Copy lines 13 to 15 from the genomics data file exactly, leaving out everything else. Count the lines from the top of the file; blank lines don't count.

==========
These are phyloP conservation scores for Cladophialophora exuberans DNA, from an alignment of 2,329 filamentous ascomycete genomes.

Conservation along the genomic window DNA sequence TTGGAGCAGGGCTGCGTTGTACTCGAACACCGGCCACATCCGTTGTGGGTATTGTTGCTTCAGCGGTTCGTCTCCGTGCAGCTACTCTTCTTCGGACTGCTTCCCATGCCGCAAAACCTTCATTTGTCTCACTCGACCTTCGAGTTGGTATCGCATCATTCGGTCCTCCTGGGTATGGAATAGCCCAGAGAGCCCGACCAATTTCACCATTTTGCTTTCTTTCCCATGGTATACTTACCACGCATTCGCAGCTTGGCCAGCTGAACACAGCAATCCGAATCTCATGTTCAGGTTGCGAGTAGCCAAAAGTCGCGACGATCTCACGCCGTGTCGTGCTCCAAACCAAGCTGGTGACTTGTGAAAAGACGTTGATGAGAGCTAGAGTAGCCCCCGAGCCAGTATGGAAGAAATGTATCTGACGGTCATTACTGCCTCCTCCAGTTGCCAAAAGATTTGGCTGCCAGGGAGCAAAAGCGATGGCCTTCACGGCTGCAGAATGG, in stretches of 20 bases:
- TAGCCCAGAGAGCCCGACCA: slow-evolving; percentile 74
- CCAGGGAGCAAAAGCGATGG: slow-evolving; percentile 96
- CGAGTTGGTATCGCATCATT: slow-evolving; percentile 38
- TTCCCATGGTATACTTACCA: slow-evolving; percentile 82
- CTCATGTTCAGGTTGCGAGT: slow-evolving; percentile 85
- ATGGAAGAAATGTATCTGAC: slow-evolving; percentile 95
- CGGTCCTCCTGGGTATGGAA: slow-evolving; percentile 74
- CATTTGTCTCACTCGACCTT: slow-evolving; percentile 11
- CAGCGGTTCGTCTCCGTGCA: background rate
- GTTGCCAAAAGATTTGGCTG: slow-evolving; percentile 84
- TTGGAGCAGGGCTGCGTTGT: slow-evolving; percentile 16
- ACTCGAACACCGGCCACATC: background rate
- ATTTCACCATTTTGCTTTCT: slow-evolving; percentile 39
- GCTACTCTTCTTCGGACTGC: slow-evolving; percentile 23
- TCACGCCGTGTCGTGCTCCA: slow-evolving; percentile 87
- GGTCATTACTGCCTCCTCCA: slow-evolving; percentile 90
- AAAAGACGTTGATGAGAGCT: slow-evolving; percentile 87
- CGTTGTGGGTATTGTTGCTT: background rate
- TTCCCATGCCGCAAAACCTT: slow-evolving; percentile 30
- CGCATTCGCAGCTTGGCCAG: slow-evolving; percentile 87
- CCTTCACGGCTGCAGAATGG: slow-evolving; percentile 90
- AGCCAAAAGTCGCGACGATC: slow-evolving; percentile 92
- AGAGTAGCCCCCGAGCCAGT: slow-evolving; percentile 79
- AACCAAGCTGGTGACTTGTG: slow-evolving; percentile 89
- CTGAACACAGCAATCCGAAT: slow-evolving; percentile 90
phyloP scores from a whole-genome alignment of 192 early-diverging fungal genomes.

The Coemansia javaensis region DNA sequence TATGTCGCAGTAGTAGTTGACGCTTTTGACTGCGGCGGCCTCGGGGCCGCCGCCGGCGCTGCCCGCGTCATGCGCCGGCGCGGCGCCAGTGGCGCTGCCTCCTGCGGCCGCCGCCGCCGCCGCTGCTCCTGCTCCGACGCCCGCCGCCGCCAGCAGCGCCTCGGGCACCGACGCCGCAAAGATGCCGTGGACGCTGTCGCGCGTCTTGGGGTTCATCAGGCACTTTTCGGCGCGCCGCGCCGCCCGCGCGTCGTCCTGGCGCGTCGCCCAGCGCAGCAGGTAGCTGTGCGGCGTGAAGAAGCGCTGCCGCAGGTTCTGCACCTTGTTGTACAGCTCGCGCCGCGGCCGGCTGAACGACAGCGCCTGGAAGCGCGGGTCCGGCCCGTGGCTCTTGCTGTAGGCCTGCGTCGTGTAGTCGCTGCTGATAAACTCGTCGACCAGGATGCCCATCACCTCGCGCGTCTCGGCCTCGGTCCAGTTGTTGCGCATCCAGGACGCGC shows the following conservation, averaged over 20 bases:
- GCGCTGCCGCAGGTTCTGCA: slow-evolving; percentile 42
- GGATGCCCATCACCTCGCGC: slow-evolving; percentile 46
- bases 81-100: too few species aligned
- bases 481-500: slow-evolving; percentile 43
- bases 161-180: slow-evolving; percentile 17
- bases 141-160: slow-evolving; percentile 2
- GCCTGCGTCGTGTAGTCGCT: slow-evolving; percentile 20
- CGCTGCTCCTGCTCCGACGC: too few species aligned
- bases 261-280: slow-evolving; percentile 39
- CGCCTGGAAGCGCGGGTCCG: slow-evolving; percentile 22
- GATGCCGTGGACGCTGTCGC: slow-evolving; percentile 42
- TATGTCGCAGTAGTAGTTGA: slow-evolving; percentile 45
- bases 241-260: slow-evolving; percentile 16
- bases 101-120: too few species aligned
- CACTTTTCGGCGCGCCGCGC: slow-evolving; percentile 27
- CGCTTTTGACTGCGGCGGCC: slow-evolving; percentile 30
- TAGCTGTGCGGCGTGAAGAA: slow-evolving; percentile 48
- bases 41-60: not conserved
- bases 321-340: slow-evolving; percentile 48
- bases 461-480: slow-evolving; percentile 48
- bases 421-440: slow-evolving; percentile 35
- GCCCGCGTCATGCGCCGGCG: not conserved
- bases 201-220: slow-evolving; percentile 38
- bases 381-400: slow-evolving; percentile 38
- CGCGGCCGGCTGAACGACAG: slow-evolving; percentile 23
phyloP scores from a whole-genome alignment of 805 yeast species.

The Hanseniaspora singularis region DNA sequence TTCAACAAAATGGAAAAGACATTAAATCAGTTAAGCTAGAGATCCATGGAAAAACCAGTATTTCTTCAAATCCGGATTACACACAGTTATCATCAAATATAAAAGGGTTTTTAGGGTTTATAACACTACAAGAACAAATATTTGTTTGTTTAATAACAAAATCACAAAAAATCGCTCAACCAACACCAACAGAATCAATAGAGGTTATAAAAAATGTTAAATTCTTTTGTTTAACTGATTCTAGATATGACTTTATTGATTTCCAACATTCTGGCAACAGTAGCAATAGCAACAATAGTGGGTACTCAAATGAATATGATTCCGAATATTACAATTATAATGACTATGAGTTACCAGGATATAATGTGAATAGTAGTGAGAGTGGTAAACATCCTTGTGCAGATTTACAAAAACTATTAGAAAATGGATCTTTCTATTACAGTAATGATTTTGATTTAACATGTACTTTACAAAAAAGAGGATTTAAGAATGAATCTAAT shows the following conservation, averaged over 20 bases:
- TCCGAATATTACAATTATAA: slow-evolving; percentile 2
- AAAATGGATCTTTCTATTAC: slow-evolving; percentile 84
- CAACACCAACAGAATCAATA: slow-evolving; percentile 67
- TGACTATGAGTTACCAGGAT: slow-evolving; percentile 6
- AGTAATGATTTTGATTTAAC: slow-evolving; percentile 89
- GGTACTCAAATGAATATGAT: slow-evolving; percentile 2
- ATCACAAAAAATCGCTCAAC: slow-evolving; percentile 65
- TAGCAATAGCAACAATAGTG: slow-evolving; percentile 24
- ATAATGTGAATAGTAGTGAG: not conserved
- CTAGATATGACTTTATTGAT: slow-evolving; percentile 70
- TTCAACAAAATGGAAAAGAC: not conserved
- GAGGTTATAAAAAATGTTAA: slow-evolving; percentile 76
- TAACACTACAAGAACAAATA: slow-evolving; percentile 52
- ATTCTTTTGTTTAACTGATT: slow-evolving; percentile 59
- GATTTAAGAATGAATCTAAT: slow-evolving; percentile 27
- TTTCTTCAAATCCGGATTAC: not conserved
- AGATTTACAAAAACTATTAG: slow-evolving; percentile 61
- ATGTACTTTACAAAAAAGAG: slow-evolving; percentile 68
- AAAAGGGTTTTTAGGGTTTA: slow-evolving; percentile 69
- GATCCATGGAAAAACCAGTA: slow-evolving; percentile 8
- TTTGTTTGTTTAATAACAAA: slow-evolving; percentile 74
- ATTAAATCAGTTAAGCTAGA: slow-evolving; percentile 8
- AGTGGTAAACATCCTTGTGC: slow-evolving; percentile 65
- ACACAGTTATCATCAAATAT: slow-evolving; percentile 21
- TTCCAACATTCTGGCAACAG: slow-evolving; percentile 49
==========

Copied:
- TTGGAGCAGGGCTGCGTTGT: slow-evolving; percentile 16
- ACTCGAACACCGGCCACATC: background rate
- ATTTCACCATTTTGCTTTCT: slow-evolving; percentile 39